Many governments around the world are preparing regulatory policies concerning cryptocurrency markets. The Philippines is now next in line to regulate Bitcoin operations as the central bank deputy governor, Nestor Espenilla, has revealed new virtual currency guidelines.
New Virtual Currency Policies Coming to the Philippines
Bitcoin.com reported last June that the Philippines central bank, Bangko Sentral ng Pilipinas (BSP), was preparing new guidelines towards Bitcoin companies in the region. Now the BSP deputy governor, Nestor Espenilla, has published a circular (BSP Circular №944) that defines the government’s position concerning Bitcoin operations. In the document, the BSP states that it aims to regulate virtual currencies that apply to all payment systems and remittance platforms. Basically, it applies to any operation that may have “material impact on anti-money laundering (AML) and combating the financing of terrorism (CFT), consumer protection and financial stability,” explains the BSP.
The central bank will begin implementing the rules and regulations that govern operations of virtual currency exchanges in two weeks. The BSP circular notes that the new guidelines are not endorsements of bitcoin and other digital currencies. However, the Bank does recognize that virtual currency solutions have great potential. The deputy governor’s circular states:
Bangko Sentral recognizes that Virtual Currency (VC) systems have the potential to revolutionize delivery of financial services, particularly for payments and remittance, in view of their ability to provide faster and more economical transfer of funds, both domestic and international, and may further support financial inclusion.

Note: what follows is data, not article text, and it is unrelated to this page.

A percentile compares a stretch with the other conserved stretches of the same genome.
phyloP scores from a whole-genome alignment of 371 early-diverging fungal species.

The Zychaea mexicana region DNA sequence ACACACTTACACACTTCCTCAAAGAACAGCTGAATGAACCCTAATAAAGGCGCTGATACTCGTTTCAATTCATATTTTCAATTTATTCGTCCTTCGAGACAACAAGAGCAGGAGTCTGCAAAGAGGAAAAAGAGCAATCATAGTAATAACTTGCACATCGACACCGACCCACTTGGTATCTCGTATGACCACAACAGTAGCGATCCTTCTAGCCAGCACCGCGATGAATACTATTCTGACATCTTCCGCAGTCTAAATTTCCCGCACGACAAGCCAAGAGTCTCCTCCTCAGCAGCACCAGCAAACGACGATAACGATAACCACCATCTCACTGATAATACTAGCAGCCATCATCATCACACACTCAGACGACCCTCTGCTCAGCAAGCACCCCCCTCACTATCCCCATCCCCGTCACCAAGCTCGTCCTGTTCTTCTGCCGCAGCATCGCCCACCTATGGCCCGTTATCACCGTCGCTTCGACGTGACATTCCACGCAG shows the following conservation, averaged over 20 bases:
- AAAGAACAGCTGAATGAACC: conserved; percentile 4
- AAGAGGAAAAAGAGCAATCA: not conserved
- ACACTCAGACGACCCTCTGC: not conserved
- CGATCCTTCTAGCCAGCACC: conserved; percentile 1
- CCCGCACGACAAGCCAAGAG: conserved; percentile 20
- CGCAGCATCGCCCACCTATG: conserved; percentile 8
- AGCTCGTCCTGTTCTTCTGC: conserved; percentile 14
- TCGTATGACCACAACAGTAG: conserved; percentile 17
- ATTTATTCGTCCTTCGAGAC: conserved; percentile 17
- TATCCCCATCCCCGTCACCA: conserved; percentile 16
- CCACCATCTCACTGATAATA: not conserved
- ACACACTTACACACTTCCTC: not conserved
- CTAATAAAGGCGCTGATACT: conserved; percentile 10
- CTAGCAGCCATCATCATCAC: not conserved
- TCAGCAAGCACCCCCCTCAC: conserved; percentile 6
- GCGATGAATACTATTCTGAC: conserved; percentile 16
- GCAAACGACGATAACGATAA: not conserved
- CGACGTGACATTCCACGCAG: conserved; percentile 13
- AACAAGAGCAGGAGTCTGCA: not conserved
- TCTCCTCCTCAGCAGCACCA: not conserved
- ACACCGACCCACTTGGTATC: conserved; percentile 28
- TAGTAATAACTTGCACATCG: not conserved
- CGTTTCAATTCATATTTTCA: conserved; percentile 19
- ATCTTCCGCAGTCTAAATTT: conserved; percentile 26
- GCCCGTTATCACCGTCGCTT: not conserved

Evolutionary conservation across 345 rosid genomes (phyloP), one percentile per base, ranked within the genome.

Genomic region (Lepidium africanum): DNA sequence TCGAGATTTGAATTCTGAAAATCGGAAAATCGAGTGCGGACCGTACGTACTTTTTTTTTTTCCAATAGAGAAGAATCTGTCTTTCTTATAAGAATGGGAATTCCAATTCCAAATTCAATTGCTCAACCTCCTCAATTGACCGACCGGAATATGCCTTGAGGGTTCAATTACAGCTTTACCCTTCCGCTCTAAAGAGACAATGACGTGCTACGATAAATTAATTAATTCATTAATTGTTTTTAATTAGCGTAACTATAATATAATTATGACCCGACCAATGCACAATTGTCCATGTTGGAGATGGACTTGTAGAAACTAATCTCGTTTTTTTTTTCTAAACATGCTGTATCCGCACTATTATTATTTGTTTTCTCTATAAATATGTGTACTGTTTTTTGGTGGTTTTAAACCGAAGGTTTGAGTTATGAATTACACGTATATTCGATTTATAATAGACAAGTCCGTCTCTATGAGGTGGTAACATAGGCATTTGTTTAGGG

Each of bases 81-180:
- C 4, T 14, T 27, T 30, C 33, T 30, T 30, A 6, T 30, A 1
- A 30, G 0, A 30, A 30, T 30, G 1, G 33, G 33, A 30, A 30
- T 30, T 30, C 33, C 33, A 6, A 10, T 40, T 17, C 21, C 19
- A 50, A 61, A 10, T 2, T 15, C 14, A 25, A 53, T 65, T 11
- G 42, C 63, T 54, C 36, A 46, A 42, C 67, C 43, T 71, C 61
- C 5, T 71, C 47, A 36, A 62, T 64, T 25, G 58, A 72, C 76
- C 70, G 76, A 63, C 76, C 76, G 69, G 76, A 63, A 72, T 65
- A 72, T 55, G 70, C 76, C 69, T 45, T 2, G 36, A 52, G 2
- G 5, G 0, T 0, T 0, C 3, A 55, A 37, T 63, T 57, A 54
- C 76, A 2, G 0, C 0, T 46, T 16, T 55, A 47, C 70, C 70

Bitcoin Remittance Expert Weighs In
Following the recent BSP circular announcement, Bitcoin remittance expert Luis Buenaventura revealed his opinion of the central bank’s definitions and policies. Buenaventura has done extensive research on Bitcoin’s relationship with global remittances by studying strategies and startups in the crypto-remittance space like Bitspark and Abra. In his opinion, the latest guidelines in the Philippines define all virtual currency exchanges to be treated as remittance companies.
“It certainly appears like the intention is to treat any business dealing with Bitcoin as a remittance agent, even if remittances aren’t the primary purpose of that company,” explains Buenaventura.
The new guidelines do not offer any concessions for order-book exchanges that have no international footprint, nor do they clarify the situation for sole proprietors buying and selling BTC on Localbitcoins. I’m unsure what kind of impact this will have on the Bitcoin startups operating within our borders, but I hope that it won’t put the brakes on the innovative momentum that has been building up over the past few years.
The Central Bank is Learning About Bitcoin, But Definitions Are Too Broad
The Bitcoin industry within the Philippines will have to wait and see how these policies take effect in the country. Buenaventura says bitcoin exchanges and remittance startups have made a lot of progress since 2013, but still have a long way to go. Furthermore, he’s encouraged that the BSP spent a lot of time learning about Bitcoin, but the central bank has “vastly overestimated how much of it is actually used for remittances.”
“From one angle, it’s good news that the government is finally recognizing that we exist and acknowledge that our efforts do have a positive social impact on our country,” Buenaventura adds.
What do you think about the Philippine central bank regulating Bitcoin? Let us know in the comments below!
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